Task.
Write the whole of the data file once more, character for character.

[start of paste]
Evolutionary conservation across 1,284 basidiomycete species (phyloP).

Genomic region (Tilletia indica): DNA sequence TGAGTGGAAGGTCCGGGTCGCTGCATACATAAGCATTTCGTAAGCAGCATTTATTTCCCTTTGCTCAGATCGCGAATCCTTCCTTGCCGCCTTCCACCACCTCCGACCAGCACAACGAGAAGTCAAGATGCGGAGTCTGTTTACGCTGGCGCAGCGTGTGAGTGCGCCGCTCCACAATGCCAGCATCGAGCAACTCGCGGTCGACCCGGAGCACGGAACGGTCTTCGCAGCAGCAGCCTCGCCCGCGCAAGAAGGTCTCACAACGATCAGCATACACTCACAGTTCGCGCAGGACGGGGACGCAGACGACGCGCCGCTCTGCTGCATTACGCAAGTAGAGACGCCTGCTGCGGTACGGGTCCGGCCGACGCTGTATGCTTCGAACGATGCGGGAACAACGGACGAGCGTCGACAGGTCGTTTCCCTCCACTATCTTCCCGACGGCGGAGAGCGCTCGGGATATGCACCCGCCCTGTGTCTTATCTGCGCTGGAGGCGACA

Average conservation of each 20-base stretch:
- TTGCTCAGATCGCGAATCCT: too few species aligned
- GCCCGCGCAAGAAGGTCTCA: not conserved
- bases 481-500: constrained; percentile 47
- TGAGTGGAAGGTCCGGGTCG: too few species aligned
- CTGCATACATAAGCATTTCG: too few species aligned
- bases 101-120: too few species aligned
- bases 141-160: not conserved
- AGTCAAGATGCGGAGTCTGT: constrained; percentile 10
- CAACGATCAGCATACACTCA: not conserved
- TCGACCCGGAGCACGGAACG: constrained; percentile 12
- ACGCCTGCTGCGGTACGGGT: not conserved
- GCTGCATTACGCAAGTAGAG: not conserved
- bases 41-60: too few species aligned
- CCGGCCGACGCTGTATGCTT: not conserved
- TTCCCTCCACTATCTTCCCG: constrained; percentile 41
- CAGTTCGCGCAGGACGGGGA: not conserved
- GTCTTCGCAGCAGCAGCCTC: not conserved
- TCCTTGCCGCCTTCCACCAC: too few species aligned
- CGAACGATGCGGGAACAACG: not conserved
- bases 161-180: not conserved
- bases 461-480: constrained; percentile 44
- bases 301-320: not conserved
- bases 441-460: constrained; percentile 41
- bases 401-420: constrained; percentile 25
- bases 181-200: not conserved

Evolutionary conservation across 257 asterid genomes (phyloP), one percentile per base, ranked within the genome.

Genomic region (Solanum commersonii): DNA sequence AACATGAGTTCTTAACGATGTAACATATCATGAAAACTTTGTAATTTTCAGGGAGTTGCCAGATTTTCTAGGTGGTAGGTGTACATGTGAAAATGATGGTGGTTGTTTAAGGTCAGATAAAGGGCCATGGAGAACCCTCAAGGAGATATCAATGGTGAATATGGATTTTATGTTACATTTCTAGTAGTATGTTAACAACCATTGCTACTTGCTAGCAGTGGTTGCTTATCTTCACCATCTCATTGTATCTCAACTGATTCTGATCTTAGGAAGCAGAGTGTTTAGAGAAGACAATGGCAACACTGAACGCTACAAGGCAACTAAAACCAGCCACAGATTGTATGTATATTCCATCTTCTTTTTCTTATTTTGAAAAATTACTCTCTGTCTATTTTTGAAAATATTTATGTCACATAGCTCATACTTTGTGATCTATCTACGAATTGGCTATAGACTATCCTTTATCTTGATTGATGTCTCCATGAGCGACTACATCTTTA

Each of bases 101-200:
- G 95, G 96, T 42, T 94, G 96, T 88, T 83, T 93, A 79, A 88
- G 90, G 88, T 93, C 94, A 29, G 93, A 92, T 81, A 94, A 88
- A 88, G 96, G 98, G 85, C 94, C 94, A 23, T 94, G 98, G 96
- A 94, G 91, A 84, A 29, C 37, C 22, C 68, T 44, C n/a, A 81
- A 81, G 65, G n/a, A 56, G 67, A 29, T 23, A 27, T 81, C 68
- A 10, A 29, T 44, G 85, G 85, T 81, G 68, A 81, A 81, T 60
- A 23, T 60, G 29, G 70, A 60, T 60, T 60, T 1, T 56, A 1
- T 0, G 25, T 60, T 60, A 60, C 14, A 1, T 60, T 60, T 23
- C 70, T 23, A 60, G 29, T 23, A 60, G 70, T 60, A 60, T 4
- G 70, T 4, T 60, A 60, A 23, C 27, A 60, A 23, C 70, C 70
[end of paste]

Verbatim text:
Evolutionary conservation across 1,284 basidiomycete species (phyloP).

Genomic region (Tilletia indica): DNA sequence TGAGTGGAAGGTCCGGGTCGCTGCATACATAAGCATTTCGTAAGCAGCATTTATTTCCCTTTGCTCAGATCGCGAATCCTTCCTTGCCGCCTTCCACCACCTCCGACCAGCACAACGAGAAGTCAAGATGCGGAGTCTGTTTACGCTGGCGCAGCGTGTGAGTGCGCCGCTCCACAATGCCAGCATCGAGCAACTCGCGGTCGACCCGGAGCACGGAACGGTCTTCGCAGCAGCAGCCTCGCCCGCGCAAGAAGGTCTCACAACGATCAGCATACACTCACAGTTCGCGCAGGACGGGGACGCAGACGACGCGCCGCTCTGCTGCATTACGCAAGTAGAGACGCCTGCTGCGGTACGGGTCCGGCCGACGCTGTATGCTTCGAACGATGCGGGAACAACGGACGAGCGTCGACAGGTCGTTTCCCTCCACTATCTTCCCGACGGCGGAGAGCGCTCGGGATATGCACCCGCCCTGTGTCTTATCTGCGCTGGAGGCGACA

Average conservation of each 20-base stretch:
- TTGCTCAGATCGCGAATCCT: too few species aligned
- GCCCGCGCAAGAAGGTCTCA: not conserved
- bases 481-500: constrained; percentile 47
- TGAGTGGAAGGTCCGGGTCG: too few species aligned
- CTGCATACATAAGCATTTCG: too few species aligned
- bases 101-120: too few species aligned
- bases 141-160: not conserved
- AGTCAAGATGCGGAGTCTGT: constrained; percentile 10
- CAACGATCAGCATACACTCA: not conserved
- TCGACCCGGAGCACGGAACG: constrained; percentile 12
- ACGCCTGCTGCGGTACGGGT: not conserved
- GCTGCATTACGCAAGTAGAG: not conserved
- bases 41-60: too few species aligned
- CCGGCCGACGCTGTATGCTT: not conserved
- TTCCCTCCACTATCTTCCCG: constrained; percentile 41
- CAGTTCGCGCAGGACGGGGA: not conserved
- GTCTTCGCAGCAGCAGCCTC: not conserved
- TCCTTGCCGCCTTCCACCAC: too few species aligned
- CGAACGATGCGGGAACAACG: not conserved
- bases 161-180: not conserved
- bases 461-480: constrained; percentile 44
- bases 301-320: not conserved
- bases 441-460: constrained; percentile 41
- bases 401-420: constrained; percentile 25
- bases 181-200: not conserved

Evolutionary conservation across 257 asterid genomes (phyloP), one percentile per base, ranked within the genome.

Genomic region (Solanum commersonii): DNA sequence AACATGAGTTCTTAACGATGTAACATATCATGAAAACTTTGTAATTTTCAGGGAGTTGCCAGATTTTCTAGGTGGTAGGTGTACATGTGAAAATGATGGTGGTTGTTTAAGGTCAGATAAAGGGCCATGGAGAACCCTCAAGGAGATATCAATGGTGAATATGGATTTTATGTTACATTTCTAGTAGTATGTTAACAACCATTGCTACTTGCTAGCAGTGGTTGCTTATCTTCACCATCTCATTGTATCTCAACTGATTCTGATCTTAGGAAGCAGAGTGTTTAGAGAAGACAATGGCAACACTGAACGCTACAAGGCAACTAAAACCAGCCACAGATTGTATGTATATTCCATCTTCTTTTTCTTATTTTGAAAAATTACTCTCTGTCTATTTTTGAAAATATTTATGTCACATAGCTCATACTTTGTGATCTATCTACGAATTGGCTATAGACTATCCTTTATCTTGATTGATGTCTCCATGAGCGACTACATCTTTA

Each of bases 101-200:
- G 95, G 96, T 42, T 94, G 96, T 88, T 83, T 93, A 79, A 88
- G 90, G 88, T 93, C 94, A 29, G 93, A 92, T 81, A 94, A 88
- A 88, G 96, G 98, G 85, C 94, C 94, A 23, T 94, G 98, G 96
- A 94, G 91, A 84, A 29, C 37, C 22, C 68, T 44, C n/a, A 81
- A 81, G 65, G n/a, A 56, G 67, A 29, T 23, A 27, T 81, C 68
- A 10, A 29, T 44, G 85, G 85, T 81, G 68, A 81, A 81, T 60
- A 23, T 60, G 29, G 70, A 60, T 60, T 60, T 1, T 56, A 1
- T 0, G 25, T 60, T 60, A 60, C 14, A 1, T 60, T 60, T 23
- C 70, T 23, A 60, G 29, T 23, A 60, G 70, T 60, A 60, T 4
- G 70, T 4, T 60, A 60, A 23, C 27, A 60, A 23, C 70, C 70